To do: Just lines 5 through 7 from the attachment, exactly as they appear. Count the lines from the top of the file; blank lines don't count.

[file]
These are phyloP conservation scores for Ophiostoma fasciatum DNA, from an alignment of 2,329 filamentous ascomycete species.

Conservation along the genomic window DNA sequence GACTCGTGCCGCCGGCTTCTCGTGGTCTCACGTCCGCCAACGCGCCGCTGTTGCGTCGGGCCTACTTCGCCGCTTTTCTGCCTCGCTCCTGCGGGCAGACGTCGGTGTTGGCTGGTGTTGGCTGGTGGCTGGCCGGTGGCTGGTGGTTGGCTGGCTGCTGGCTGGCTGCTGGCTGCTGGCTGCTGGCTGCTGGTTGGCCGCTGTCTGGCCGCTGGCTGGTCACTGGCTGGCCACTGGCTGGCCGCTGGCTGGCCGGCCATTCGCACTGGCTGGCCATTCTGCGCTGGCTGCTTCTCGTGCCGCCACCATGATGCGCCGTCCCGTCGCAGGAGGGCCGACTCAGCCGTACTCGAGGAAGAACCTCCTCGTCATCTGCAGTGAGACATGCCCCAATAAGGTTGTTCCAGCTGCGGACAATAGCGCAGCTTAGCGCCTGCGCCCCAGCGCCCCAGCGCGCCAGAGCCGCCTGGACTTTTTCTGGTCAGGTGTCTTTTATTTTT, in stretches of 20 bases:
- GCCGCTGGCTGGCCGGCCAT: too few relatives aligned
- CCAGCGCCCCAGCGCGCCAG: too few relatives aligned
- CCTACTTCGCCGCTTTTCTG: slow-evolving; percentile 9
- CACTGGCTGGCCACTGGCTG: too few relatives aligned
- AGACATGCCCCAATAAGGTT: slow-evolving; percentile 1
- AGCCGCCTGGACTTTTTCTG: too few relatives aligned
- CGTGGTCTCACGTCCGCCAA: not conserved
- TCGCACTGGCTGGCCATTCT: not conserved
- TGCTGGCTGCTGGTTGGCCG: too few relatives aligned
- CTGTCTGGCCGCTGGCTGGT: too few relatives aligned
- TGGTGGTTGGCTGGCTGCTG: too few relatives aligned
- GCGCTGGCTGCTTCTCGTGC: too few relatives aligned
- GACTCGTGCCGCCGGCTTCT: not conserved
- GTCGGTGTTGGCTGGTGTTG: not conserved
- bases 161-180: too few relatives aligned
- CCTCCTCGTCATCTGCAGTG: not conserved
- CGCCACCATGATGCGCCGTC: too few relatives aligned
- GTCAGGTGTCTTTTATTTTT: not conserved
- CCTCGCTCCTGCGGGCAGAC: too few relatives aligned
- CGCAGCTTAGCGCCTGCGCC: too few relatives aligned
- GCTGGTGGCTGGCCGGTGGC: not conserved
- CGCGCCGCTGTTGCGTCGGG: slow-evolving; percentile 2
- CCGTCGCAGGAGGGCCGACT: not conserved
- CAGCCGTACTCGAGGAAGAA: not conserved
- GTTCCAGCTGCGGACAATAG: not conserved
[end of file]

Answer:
- CCTACTTCGCCGCTTTTCTG: slow-evolving; percentile 9
- CACTGGCTGGCCACTGGCTG: too few relatives aligned
- AGACATGCCCCAATAAGGTT: slow-evolving; percentile 1